The drawings seen here was made between 2005 and 2006. The vision for the camp started several years before that. It is still in progress and the camp is far from complete. Perhaps it will never really be complete?
Life is just too short!
In January 2012 we had the privilege of receiving 4 volunteers from the UK who came and assisted us to build a wooden deck for one of the accommodation tents as well as the building of an earth oven. These were Andy Bray, Michael Hector, Dave Hastings-Barnes and Rod More O’Ferrall. We are very thankful to these men who sacrificed their time to help us accomplish this task.
The floorboards here is from the White Mahogany(Khaya anthotheca). These hardwood timbers was harvested from a tree in the forest that died of natural causes. As the drawings above suggest, this floor will eventually be covered by a tent under a thatched roof. As an intermediate stage we are using fly-sheets instead of thatch.
On the 28th of December 2011 this 10000 liter water tank was finally moved to its permanent position at the highest point of the camp grounds.
It was an eventful day when ten community members showed up to lend a hand with moving the massive tank. First the tank was carefully laid on its side and cleaned. Then it was lifted and cradled onto the trailer from where it was pulled by vehicle to as close as possible to its final resting place. After offloading the tank, it had to be inched through dense bush and over huge boulders to get it into position. When the tank was finally placed on the pre-prepared gravel base up on a rocky outcrop it was cause for big celebration and we all ate together and shared stories of the day’s achievements.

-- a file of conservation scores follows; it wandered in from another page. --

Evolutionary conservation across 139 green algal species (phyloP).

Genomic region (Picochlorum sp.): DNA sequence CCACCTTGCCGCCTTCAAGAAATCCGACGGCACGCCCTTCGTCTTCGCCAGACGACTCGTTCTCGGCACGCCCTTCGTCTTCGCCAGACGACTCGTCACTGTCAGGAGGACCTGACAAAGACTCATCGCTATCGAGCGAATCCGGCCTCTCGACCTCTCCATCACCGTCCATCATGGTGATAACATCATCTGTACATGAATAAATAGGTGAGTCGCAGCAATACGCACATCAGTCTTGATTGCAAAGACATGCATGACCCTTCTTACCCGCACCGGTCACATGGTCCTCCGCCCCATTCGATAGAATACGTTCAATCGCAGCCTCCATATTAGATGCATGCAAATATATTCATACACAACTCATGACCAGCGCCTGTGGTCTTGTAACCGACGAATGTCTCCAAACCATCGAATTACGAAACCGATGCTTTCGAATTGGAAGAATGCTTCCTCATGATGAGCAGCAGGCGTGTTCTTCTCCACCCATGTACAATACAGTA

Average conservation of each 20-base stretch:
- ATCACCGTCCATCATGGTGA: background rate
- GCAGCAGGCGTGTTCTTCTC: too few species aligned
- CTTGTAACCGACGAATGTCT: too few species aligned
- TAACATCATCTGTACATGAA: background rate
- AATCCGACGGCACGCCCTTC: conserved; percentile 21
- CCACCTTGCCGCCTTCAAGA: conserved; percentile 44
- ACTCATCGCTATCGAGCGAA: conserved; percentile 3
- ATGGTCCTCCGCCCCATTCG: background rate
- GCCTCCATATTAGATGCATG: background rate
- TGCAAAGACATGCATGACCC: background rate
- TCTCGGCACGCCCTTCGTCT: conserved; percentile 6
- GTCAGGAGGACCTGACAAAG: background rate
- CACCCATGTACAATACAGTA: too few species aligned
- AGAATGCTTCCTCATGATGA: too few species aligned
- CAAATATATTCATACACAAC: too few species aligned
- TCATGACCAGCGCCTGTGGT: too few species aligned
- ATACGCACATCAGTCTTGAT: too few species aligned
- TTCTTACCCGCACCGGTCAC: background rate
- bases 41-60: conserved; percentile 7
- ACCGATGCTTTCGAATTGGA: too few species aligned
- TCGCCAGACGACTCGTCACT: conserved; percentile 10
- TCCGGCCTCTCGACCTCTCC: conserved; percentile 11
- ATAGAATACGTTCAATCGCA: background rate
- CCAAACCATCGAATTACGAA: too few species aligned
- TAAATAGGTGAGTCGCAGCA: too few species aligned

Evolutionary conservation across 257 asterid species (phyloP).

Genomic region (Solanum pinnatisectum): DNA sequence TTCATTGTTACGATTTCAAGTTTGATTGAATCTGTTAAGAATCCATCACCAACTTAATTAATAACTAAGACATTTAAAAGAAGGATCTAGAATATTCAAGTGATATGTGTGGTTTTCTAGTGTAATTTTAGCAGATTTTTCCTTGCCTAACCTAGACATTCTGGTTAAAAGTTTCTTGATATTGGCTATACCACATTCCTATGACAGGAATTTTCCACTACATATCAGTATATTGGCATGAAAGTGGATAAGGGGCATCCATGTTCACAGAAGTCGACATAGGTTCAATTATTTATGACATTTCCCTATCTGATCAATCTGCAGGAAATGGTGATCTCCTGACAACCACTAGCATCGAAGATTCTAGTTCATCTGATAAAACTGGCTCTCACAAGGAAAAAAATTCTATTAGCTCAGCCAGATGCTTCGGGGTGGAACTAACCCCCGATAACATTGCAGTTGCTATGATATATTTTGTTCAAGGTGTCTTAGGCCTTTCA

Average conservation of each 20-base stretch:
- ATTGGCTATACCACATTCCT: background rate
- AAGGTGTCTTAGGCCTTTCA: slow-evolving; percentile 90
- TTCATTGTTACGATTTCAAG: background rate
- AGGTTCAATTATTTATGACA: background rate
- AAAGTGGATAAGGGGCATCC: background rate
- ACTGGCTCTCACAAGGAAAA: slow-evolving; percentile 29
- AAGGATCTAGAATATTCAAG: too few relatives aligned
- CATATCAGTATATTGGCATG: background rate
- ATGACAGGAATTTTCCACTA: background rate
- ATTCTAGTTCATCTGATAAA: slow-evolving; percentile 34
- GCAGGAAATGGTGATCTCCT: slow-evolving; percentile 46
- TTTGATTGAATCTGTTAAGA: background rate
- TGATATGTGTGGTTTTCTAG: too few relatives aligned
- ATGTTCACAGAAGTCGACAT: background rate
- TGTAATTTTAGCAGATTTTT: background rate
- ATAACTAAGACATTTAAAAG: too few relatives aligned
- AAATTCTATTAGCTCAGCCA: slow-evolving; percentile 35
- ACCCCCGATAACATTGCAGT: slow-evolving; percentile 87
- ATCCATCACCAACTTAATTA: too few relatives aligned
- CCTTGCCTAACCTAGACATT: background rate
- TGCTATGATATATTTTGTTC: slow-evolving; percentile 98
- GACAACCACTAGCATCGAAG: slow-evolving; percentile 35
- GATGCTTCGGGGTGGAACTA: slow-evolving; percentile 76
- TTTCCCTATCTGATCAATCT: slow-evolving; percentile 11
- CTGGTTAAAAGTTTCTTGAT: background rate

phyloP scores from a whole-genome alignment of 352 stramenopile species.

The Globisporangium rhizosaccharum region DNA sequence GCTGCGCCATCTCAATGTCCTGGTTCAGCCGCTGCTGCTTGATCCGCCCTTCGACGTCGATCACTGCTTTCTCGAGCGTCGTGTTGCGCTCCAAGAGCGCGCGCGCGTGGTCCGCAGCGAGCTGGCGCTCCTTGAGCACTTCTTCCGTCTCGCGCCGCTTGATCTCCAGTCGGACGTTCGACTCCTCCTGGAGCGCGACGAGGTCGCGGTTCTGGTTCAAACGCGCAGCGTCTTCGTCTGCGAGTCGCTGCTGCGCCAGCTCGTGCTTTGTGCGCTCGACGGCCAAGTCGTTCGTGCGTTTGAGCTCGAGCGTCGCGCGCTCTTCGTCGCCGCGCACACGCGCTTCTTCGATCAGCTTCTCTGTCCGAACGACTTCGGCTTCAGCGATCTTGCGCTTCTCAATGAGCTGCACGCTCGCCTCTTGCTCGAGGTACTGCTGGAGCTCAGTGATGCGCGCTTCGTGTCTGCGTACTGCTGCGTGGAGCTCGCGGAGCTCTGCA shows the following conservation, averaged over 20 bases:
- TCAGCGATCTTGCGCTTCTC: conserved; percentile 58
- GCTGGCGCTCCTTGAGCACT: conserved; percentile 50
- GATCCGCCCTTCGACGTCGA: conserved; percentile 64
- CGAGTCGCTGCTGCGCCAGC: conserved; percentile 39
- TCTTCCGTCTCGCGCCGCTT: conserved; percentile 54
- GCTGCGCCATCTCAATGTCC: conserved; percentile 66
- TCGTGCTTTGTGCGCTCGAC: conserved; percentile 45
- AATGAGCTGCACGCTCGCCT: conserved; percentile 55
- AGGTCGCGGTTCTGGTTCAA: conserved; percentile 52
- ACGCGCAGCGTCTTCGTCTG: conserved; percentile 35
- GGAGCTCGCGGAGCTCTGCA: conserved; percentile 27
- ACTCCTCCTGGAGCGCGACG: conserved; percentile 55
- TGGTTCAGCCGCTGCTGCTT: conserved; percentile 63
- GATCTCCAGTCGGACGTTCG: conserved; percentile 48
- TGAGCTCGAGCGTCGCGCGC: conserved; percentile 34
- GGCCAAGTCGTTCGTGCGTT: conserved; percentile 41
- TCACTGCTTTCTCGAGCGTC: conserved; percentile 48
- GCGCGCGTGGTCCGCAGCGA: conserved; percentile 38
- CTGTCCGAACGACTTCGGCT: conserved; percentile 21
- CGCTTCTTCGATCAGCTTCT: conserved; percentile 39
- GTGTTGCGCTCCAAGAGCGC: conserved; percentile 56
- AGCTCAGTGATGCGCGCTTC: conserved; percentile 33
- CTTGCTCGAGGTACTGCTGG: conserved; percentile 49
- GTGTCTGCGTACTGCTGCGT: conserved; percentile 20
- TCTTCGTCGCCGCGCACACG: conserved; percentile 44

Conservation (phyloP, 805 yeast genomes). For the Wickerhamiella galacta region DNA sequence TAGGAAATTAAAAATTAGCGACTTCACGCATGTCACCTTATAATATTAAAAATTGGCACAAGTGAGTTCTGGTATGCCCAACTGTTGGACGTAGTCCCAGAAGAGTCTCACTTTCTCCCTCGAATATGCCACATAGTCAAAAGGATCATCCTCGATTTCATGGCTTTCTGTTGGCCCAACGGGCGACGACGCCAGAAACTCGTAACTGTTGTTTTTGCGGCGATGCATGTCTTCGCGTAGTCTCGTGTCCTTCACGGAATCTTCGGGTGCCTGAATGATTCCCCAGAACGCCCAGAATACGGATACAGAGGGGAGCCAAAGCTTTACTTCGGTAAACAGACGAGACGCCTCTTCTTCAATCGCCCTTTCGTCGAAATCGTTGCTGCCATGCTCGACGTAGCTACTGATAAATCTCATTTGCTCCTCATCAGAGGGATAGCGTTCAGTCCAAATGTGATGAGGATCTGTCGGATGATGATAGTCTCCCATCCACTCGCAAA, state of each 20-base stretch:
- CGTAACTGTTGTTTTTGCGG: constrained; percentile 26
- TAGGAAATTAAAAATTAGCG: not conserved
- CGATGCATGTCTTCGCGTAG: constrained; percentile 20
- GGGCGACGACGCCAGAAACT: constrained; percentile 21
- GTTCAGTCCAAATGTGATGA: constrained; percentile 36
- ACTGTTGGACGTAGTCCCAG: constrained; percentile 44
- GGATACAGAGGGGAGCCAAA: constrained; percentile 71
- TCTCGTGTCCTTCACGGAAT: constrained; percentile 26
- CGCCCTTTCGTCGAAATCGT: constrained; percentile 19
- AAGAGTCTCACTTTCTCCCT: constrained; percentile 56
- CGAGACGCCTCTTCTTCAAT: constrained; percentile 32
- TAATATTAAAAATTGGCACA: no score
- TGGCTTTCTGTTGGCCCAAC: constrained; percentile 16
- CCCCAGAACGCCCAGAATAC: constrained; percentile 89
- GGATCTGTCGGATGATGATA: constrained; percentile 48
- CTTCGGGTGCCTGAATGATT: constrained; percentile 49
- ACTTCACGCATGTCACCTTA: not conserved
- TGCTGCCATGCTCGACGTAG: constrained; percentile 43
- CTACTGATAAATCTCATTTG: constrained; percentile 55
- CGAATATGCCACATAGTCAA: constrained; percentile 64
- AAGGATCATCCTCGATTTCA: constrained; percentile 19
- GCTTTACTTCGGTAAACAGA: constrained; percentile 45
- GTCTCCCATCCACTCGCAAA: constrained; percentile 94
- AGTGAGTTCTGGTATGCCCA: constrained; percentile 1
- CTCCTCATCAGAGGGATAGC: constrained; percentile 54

We want to thank Marcus Westberg and his family for donating $600 towards pipes and fittings during their stay at the camp last year. This made it possible for us to plumb up the camp kitchen area and have running water! Follow the links below to read what Marcus and his brother-in-law wrote about their experiences when they visited us.
Future plans for the camp’s water system is to add two more of these tanks and to install a stronger pump that will pump water to the tanks from the river.
I photographed this Spectacled Weaver (Ploceus ocularis) one morning in February near the camp while it was busy building a nest. Somehow I wish I had more time to sit and watch him.
“I’ll give you a crash course in weaving. It’s easy! See, you take this twig…
Now push it through one side with your beak…
Now look on the other side where it came through…
Where did it go now?
Now pull it through tight…
Then weave it back through again!”
The finished product of the Spectacled Weaver’s nest looks rather rough but still is a masterpiece of intricate design and architecture.
I hope that more of these fascinating birds will come and nest near the new waterhole at camp. Hopefully other species of weavers will also come and nest there.
Here is the beginnings of an exciting new blog! Read fresh updates on the development of the Olkoroi Wilderness Camp project and read how it interact with the Maasai community of Olorte and contribute to the desperately needed conservation of wildlife and threatened eco systems of the Loita Hills in Kenya.